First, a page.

Synonyms for affliction

Grammar : Noun
Spell : uh-flik-shuhn
Phonetic Transcription : əˈflɪk ʃən

Top 10 synonyms for affliction Other synonyms for the word affliction

Définition of affliction

Origin :
  • c.1300, from Old French afliction (11c.), from Latin afflictionem (nominative afflictio), noun of action from past participle stem of affligere (see afflict).
  • noun hurt condition; something that causes hurt
Example sentences :
  • He hastened to remove Alice from the scene of her affliction.
  • Extract from : « Alice, or The Mysteries, Complete » by Edward Bulwer-Lytton
  • That may be, in part, natural to it; in part, the result of affliction.
  • Extract from : « A Tale of Two Cities » by Charles Dickens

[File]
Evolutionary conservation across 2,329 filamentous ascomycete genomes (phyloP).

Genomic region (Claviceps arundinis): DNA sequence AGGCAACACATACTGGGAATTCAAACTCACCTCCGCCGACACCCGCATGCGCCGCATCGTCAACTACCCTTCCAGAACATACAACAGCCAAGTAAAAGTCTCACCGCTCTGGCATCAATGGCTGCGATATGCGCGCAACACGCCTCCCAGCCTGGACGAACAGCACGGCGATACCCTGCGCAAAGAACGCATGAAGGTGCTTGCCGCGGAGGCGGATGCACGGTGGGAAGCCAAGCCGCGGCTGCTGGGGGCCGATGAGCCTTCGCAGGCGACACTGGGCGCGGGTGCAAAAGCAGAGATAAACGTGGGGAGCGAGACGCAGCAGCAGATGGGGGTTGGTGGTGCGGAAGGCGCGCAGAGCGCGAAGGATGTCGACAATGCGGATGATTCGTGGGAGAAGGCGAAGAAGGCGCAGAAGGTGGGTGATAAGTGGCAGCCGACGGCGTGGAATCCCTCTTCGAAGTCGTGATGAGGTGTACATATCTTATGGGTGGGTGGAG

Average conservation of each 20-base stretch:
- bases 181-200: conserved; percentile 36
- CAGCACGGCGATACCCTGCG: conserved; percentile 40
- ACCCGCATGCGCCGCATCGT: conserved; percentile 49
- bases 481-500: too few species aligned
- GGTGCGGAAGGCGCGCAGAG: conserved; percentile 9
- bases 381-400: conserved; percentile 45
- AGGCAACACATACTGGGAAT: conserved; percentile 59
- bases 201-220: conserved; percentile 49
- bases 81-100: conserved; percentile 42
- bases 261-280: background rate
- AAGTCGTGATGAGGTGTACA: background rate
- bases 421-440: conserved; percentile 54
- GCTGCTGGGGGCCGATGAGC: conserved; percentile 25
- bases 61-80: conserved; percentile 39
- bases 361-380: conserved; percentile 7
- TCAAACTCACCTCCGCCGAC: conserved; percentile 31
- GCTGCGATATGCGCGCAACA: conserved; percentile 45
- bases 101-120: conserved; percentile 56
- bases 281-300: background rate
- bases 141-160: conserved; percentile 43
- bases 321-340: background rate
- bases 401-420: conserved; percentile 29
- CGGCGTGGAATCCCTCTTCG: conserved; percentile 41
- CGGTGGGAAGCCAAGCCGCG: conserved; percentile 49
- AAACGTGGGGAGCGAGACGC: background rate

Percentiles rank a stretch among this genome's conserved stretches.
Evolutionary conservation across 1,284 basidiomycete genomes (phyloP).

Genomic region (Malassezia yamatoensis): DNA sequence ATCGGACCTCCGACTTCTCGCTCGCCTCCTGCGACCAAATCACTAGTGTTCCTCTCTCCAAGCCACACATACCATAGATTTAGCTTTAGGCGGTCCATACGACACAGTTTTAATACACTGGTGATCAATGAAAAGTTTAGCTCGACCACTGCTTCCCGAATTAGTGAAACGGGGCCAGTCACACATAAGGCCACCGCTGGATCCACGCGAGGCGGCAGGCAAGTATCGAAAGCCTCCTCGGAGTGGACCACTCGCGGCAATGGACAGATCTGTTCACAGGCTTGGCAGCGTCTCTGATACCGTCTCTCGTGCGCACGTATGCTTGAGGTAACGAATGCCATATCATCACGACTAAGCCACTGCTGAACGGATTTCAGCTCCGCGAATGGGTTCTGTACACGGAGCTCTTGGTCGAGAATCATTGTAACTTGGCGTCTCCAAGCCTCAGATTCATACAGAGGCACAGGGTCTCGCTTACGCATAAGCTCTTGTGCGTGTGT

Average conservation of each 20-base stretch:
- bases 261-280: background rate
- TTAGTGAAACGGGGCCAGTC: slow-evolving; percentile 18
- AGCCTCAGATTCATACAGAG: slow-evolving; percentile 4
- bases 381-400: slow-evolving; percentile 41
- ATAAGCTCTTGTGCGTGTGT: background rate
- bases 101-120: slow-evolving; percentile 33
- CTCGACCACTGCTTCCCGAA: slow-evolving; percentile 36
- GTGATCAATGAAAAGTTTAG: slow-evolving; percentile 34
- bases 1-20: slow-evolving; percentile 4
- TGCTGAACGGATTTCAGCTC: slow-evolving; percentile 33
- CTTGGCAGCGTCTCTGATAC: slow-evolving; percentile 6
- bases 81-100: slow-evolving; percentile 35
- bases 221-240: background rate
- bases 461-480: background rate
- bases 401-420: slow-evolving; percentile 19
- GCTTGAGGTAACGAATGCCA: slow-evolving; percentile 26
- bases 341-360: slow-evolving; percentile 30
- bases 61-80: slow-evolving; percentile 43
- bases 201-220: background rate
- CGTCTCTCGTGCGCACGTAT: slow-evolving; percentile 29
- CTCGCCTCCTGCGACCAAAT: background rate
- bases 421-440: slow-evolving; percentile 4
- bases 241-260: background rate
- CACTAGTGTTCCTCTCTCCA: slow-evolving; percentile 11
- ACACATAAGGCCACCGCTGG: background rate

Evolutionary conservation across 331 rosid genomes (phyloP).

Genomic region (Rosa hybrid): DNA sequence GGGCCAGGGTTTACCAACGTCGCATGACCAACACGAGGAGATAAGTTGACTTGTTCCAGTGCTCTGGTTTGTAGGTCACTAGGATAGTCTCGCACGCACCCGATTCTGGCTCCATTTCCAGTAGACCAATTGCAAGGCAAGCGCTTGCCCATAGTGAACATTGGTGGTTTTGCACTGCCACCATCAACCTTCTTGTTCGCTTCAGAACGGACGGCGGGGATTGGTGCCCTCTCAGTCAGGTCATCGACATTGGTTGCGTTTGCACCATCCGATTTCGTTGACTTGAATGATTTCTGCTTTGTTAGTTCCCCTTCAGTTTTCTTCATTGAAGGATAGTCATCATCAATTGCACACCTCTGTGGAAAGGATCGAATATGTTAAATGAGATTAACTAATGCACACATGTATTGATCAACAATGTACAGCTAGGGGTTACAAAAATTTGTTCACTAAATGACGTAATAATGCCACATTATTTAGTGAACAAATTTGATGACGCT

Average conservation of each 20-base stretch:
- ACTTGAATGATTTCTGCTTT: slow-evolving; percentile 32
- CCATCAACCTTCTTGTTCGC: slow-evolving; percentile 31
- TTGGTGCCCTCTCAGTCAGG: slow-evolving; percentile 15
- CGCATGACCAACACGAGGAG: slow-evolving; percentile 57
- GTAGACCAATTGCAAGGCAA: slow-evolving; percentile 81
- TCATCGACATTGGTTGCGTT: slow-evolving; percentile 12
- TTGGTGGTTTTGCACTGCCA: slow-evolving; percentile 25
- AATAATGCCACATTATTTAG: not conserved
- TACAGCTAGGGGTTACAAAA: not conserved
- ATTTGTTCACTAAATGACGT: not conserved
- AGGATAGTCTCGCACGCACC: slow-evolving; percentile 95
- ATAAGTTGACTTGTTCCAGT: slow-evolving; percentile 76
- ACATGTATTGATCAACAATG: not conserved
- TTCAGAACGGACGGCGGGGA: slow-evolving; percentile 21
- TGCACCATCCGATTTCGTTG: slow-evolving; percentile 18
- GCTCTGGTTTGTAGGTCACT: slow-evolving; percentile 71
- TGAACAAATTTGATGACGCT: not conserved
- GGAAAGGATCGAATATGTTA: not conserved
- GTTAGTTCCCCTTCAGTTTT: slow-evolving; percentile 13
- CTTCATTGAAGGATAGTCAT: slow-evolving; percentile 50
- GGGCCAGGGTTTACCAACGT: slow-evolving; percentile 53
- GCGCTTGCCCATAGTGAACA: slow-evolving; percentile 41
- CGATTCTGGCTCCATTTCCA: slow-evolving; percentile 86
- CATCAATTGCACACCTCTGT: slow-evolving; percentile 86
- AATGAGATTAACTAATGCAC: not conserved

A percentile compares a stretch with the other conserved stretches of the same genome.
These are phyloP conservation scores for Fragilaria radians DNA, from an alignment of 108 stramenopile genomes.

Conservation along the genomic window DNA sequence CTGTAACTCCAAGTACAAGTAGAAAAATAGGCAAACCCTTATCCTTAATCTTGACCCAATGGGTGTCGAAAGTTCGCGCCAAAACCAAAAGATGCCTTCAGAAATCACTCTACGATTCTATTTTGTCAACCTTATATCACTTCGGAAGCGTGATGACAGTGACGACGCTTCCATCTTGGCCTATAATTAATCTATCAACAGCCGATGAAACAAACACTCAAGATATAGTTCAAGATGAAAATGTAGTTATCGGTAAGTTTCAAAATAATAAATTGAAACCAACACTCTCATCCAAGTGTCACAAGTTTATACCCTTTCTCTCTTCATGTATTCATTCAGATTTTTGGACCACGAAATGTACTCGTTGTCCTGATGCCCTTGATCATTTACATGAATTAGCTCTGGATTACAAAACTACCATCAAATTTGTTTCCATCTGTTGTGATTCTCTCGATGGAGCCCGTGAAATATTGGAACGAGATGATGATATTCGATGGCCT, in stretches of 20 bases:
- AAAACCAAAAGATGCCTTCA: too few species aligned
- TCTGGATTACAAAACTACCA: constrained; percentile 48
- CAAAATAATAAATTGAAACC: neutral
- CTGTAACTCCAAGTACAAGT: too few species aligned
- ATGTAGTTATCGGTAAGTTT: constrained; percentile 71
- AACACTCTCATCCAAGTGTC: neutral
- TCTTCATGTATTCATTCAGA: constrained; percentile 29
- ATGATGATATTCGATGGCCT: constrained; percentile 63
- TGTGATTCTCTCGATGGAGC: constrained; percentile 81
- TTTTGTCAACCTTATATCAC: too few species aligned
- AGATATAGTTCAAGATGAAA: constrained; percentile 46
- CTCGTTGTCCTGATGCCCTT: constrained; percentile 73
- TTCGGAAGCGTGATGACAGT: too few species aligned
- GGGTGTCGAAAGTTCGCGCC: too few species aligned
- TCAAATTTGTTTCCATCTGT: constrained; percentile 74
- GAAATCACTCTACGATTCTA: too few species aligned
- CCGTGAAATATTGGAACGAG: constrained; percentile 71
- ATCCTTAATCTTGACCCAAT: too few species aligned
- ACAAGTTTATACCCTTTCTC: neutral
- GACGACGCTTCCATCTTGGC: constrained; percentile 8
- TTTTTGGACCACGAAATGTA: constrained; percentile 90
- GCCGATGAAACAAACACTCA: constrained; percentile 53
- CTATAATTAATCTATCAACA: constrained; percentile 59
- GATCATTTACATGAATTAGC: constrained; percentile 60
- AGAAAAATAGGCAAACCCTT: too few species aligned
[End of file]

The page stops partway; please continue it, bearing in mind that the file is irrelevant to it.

• But there is where affliction overtook me; they debated its authorship.
  • Extract from : « The Cavalier » by George Washington Cable
  • Mon Coeur is as pretty as ever; but she is now in affliction.
  • Extract from : « Tales And Novels, Volume 8 (of 10) » by Maria Edgeworth
  • This is an affliction almost identical in effect to snow-blindness.
  • Extract from : « The Long Labrador Trail » by Dillon Wallace
  • To a man who has been accustomed to be busy there is no affliction so intolerable as idleness.
  • Extract from : « Henry Dunbar » by M. E. Braddon
  • He therefore beheld the affliction of Roderic with sympathy and compassion.
  • Extract from : « Imogen » by William Godwin
  • It bore traces of affliction and care, but they were of an old date, and Time had smoothed them.
  • Extract from : « Barnaby Rudge » by Charles Dickens
  • The waters of affliction had been wrung out to her in a full cup.
  • Extract from : « Graham's Magazine Vol XXXII. No. 5. May 1848 » by Various
  • Tears and wailings they soon dismiss: their affliction and woe they long retain.
  • Extract from : « Tacitus on Germany » by Tacitus

Antonyms for affliction

Based on : - - - Random House Unabridged Dictionary, © Random House, Inc. 2019